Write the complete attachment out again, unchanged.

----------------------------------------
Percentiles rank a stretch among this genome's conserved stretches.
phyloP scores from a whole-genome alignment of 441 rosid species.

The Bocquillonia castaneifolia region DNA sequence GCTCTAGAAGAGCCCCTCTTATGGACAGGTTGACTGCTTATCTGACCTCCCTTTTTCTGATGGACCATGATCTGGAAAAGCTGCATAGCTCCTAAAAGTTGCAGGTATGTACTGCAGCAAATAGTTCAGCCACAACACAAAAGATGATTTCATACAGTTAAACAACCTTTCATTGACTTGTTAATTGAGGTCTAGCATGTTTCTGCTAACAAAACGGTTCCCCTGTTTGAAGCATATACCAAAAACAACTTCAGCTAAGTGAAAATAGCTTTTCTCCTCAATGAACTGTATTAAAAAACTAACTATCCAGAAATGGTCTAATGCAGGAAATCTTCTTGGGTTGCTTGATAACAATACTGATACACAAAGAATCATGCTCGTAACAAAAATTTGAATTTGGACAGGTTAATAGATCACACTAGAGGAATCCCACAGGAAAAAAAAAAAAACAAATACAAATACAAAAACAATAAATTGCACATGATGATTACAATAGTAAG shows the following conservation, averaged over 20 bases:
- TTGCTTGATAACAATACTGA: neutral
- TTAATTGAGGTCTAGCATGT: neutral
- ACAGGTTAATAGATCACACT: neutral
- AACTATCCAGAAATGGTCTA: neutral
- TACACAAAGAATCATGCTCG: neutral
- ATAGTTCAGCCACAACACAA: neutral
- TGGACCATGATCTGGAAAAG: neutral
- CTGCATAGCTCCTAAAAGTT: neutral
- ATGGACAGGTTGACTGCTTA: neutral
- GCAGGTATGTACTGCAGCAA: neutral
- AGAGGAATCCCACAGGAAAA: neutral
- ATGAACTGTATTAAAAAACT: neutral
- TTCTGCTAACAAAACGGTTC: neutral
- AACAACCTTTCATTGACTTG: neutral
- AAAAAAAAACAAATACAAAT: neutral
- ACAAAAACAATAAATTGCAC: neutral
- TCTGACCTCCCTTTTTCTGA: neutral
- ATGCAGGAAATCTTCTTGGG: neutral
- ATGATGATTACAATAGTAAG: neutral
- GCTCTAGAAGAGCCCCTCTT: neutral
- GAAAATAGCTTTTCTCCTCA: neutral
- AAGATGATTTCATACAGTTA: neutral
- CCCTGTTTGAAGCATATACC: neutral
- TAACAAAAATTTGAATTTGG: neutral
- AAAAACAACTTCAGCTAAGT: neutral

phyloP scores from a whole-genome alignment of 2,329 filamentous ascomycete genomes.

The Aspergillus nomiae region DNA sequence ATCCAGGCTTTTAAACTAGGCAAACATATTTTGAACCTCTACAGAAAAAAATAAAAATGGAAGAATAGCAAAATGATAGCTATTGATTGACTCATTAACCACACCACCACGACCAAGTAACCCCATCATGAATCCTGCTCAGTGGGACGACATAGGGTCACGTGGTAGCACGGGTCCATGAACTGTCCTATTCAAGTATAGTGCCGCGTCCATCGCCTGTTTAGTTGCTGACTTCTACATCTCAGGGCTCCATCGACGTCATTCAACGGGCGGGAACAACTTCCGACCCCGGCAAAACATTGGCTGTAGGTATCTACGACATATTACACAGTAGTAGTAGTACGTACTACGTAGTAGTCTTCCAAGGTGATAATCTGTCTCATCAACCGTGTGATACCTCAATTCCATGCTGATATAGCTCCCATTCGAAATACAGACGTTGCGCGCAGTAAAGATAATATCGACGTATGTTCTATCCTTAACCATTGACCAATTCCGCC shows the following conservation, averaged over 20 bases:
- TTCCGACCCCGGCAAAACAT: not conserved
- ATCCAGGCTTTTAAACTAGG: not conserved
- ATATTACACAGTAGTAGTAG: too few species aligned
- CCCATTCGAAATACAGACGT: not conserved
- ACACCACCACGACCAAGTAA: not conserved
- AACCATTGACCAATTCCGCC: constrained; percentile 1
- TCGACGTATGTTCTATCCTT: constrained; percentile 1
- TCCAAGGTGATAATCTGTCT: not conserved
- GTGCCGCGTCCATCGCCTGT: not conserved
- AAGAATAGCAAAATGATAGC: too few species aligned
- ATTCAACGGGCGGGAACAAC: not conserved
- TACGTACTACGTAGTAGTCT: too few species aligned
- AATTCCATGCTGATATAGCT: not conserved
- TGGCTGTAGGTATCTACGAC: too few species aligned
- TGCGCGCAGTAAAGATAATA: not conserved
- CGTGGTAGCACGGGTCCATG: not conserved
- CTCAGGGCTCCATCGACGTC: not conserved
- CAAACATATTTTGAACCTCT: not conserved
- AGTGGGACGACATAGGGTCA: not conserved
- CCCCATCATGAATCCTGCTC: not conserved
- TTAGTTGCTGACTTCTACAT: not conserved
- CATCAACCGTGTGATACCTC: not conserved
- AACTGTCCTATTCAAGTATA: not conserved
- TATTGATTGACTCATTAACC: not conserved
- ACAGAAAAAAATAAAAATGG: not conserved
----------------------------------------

Percentiles rank a stretch among this genome's conserved stretches.
phyloP scores from a whole-genome alignment of 441 rosid species.

The Bocquillonia castaneifolia region DNA sequence GCTCTAGAAGAGCCCCTCTTATGGACAGGTTGACTGCTTATCTGACCTCCCTTTTTCTGATGGACCATGATCTGGAAAAGCTGCATAGCTCCTAAAAGTTGCAGGTATGTACTGCAGCAAATAGTTCAGCCACAACACAAAAGATGATTTCATACAGTTAAACAACCTTTCATTGACTTGTTAATTGAGGTCTAGCATGTTTCTGCTAACAAAACGGTTCCCCTGTTTGAAGCATATACCAAAAACAACTTCAGCTAAGTGAAAATAGCTTTTCTCCTCAATGAACTGTATTAAAAAACTAACTATCCAGAAATGGTCTAATGCAGGAAATCTTCTTGGGTTGCTTGATAACAATACTGATACACAAAGAATCATGCTCGTAACAAAAATTTGAATTTGGACAGGTTAATAGATCACACTAGAGGAATCCCACAGGAAAAAAAAAAAAACAAATACAAATACAAAAACAATAAATTGCACATGATGATTACAATAGTAAG shows the following conservation, averaged over 20 bases:
- TTGCTTGATAACAATACTGA: neutral
- TTAATTGAGGTCTAGCATGT: neutral
- ACAGGTTAATAGATCACACT: neutral
- AACTATCCAGAAATGGTCTA: neutral
- TACACAAAGAATCATGCTCG: neutral
- ATAGTTCAGCCACAACACAA: neutral
- TGGACCATGATCTGGAAAAG: neutral
- CTGCATAGCTCCTAAAAGTT: neutral
- ATGGACAGGTTGACTGCTTA: neutral
- GCAGGTATGTACTGCAGCAA: neutral
- AGAGGAATCCCACAGGAAAA: neutral
- ATGAACTGTATTAAAAAACT: neutral
- TTCTGCTAACAAAACGGTTC: neutral
- AACAACCTTTCATTGACTTG: neutral
- AAAAAAAAACAAATACAAAT: neutral
- ACAAAAACAATAAATTGCAC: neutral
- TCTGACCTCCCTTTTTCTGA: neutral
- ATGCAGGAAATCTTCTTGGG: neutral
- ATGATGATTACAATAGTAAG: neutral
- GCTCTAGAAGAGCCCCTCTT: neutral
- GAAAATAGCTTTTCTCCTCA: neutral
- AAGATGATTTCATACAGTTA: neutral
- CCCTGTTTGAAGCATATACC: neutral
- TAACAAAAATTTGAATTTGG: neutral
- AAAAACAACTTCAGCTAAGT: neutral

phyloP scores from a whole-genome alignment of 2,329 filamentous ascomycete genomes.

The Aspergillus nomiae region DNA sequence ATCCAGGCTTTTAAACTAGGCAAACATATTTTGAACCTCTACAGAAAAAAATAAAAATGGAAGAATAGCAAAATGATAGCTATTGATTGACTCATTAACCACACCACCACGACCAAGTAACCCCATCATGAATCCTGCTCAGTGGGACGACATAGGGTCACGTGGTAGCACGGGTCCATGAACTGTCCTATTCAAGTATAGTGCCGCGTCCATCGCCTGTTTAGTTGCTGACTTCTACATCTCAGGGCTCCATCGACGTCATTCAACGGGCGGGAACAACTTCCGACCCCGGCAAAACATTGGCTGTAGGTATCTACGACATATTACACAGTAGTAGTAGTACGTACTACGTAGTAGTCTTCCAAGGTGATAATCTGTCTCATCAACCGTGTGATACCTCAATTCCATGCTGATATAGCTCCCATTCGAAATACAGACGTTGCGCGCAGTAAAGATAATATCGACGTATGTTCTATCCTTAACCATTGACCAATTCCGCC shows the following conservation, averaged over 20 bases:
- TTCCGACCCCGGCAAAACAT: not conserved
- ATCCAGGCTTTTAAACTAGG: not conserved
- ATATTACACAGTAGTAGTAG: too few species aligned
- CCCATTCGAAATACAGACGT: not conserved
- ACACCACCACGACCAAGTAA: not conserved
- AACCATTGACCAATTCCGCC: constrained; percentile 1
- TCGACGTATGTTCTATCCTT: constrained; percentile 1
- TCCAAGGTGATAATCTGTCT: not conserved
- GTGCCGCGTCCATCGCCTGT: not conserved
- AAGAATAGCAAAATGATAGC: too few species aligned
- ATTCAACGGGCGGGAACAAC: not conserved
- TACGTACTACGTAGTAGTCT: too few species aligned
- AATTCCATGCTGATATAGCT: not conserved
- TGGCTGTAGGTATCTACGAC: too few species aligned
- TGCGCGCAGTAAAGATAATA: not conserved
- CGTGGTAGCACGGGTCCATG: not conserved
- CTCAGGGCTCCATCGACGTC: not conserved
- CAAACATATTTTGAACCTCT: not conserved
- AGTGGGACGACATAGGGTCA: not conserved
- CCCCATCATGAATCCTGCTC: not conserved
- TTAGTTGCTGACTTCTACAT: not conserved
- CATCAACCGTGTGATACCTC: not conserved
- AACTGTCCTATTCAAGTATA: not conserved
- TATTGATTGACTCATTAACC: not conserved
- ACAGAAAAAAATAAAAATGG: not conserved